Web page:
At Traackr one of our core company values is “diversity”. To many of us, this means actively promoting a welcoming, inclusive, and equitable work environment regardless of race, culture, gender, ability, or creed. Not only do we believe that this is a necessity in our workplace, we believe it’s important for our industry.
Relatedly, a friend recently asked me how best to support a colleague who will be celebrating Ramadan. While this was a challenging question to answer, it gave me the idea for this article — a small intro to Ramadan (for those who don’t know) and some tips for how to support colleagues who observe it.
Since this week marks the first week of Ramadan, here is a small primer on the month.
Ramadan is the ninth month of the Islamic lunar calendar, and Muslims around the world observe this month by abstaining from food and water from dawn until sunset. Fasting is one of the five pillars of Islam, and it is a time for spiritual reflection, self-improvement, and charity.
At its core, Ramadan involves two key events every day.
As a Muslim, this month is a time of reflection, prayer, and connection with my community. Growing up, I had fond memories of waking up in the middle of the night and eating a meal with my family - half awake, yawning, and rubbing my eyes. The evenings were filled with cooking with my family, guessing if there was enough salt in a dish, laughing when we later realized there wasn’t, delivering food to neighbors, receiving food from muslim neighbors, and parties filled to the brim with people from the neighborhood and some of my favorite foods.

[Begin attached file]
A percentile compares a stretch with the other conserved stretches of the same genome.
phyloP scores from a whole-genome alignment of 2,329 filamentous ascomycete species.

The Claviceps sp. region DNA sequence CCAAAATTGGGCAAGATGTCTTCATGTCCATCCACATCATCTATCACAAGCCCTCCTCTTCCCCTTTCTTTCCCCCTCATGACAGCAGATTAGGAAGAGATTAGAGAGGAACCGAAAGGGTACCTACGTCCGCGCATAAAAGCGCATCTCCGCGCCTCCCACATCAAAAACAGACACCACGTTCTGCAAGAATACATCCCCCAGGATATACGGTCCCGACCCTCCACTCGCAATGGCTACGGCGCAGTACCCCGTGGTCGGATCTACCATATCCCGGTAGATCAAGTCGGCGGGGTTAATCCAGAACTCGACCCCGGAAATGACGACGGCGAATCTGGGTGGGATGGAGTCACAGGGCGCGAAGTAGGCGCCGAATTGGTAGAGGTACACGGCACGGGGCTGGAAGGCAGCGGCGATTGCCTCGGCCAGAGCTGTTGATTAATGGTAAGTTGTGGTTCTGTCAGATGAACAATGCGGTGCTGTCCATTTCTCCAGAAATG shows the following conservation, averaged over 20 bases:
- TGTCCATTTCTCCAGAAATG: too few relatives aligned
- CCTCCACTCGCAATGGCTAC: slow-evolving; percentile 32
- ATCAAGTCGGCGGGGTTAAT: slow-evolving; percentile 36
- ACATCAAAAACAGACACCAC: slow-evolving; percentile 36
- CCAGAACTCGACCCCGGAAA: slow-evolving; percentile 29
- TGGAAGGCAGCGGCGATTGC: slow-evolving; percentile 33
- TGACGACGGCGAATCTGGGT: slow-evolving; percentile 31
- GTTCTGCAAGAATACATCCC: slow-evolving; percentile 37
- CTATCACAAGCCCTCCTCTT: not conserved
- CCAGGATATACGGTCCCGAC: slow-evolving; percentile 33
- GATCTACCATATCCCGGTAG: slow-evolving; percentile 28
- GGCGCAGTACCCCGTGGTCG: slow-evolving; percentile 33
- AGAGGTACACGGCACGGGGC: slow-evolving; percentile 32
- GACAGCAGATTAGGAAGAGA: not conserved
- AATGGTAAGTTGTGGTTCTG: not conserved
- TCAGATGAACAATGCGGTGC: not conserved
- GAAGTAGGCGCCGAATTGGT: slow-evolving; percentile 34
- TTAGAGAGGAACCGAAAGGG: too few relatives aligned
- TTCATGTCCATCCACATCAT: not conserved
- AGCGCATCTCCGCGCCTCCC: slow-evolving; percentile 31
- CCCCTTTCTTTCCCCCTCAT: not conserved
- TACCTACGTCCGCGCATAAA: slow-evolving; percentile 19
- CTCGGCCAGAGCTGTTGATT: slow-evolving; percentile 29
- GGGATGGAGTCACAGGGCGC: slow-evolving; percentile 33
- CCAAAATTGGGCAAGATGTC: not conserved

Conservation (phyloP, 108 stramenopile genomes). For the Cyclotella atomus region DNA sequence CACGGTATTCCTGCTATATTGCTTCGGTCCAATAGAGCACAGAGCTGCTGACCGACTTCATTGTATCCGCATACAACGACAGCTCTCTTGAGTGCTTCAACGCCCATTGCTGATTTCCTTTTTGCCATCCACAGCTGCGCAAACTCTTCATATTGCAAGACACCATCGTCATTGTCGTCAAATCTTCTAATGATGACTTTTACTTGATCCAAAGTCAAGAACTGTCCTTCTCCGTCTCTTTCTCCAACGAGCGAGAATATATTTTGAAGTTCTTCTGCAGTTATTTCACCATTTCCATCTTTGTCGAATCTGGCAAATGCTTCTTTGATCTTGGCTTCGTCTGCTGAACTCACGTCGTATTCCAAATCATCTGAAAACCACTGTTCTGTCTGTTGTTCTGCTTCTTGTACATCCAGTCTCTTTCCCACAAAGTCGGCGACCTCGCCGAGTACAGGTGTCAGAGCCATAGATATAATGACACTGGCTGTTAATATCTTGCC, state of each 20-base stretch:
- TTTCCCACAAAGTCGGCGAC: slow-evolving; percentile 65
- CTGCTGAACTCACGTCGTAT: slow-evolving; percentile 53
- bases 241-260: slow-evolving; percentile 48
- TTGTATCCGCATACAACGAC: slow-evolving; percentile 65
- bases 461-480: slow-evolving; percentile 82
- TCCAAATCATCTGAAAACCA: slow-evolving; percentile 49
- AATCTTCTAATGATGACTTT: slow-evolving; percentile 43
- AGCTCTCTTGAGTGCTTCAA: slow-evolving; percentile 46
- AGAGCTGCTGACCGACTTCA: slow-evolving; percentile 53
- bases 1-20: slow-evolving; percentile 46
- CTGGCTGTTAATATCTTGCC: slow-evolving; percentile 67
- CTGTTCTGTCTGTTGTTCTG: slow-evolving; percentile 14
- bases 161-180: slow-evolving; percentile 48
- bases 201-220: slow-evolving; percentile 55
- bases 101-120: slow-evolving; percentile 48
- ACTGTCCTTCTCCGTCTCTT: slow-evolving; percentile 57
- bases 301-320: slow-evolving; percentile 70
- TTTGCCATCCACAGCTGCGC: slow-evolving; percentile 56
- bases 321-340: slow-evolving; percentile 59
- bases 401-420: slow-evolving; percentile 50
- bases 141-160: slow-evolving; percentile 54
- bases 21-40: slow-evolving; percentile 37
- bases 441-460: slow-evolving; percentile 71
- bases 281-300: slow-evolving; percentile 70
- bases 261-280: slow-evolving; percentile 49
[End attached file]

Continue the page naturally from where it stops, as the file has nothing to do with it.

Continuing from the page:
While Ramadan is a deeply personal experience, it is also a time for community. If you have Muslim colleagues who are observing Ramadan, it is a great opportunity to learn something about them and to show your support. While I will provide some advice below for how you could support colleagues who observe Ramadan, please remember that it is a different experience for each individual. The best place to start is to always simply ask the person what kind of support, if any, they would like.
I’ve got you covered. Here are some of my favorite muslim influencers who can shed more light on the month:
This might be blasphemy, but there is a third option. Dates, like raisins, are just inferior fruits. So instead of dates, I suggest you break your fast with mangoes. You’ll thank me later.
I’ll admit that my family didn’t quite have the energy for decorating that she does. Growing up, when my sister and I wanted to do some Ramadan decorations, my parents always responded with that’s a great idea, let's do it next year…😂😂😂.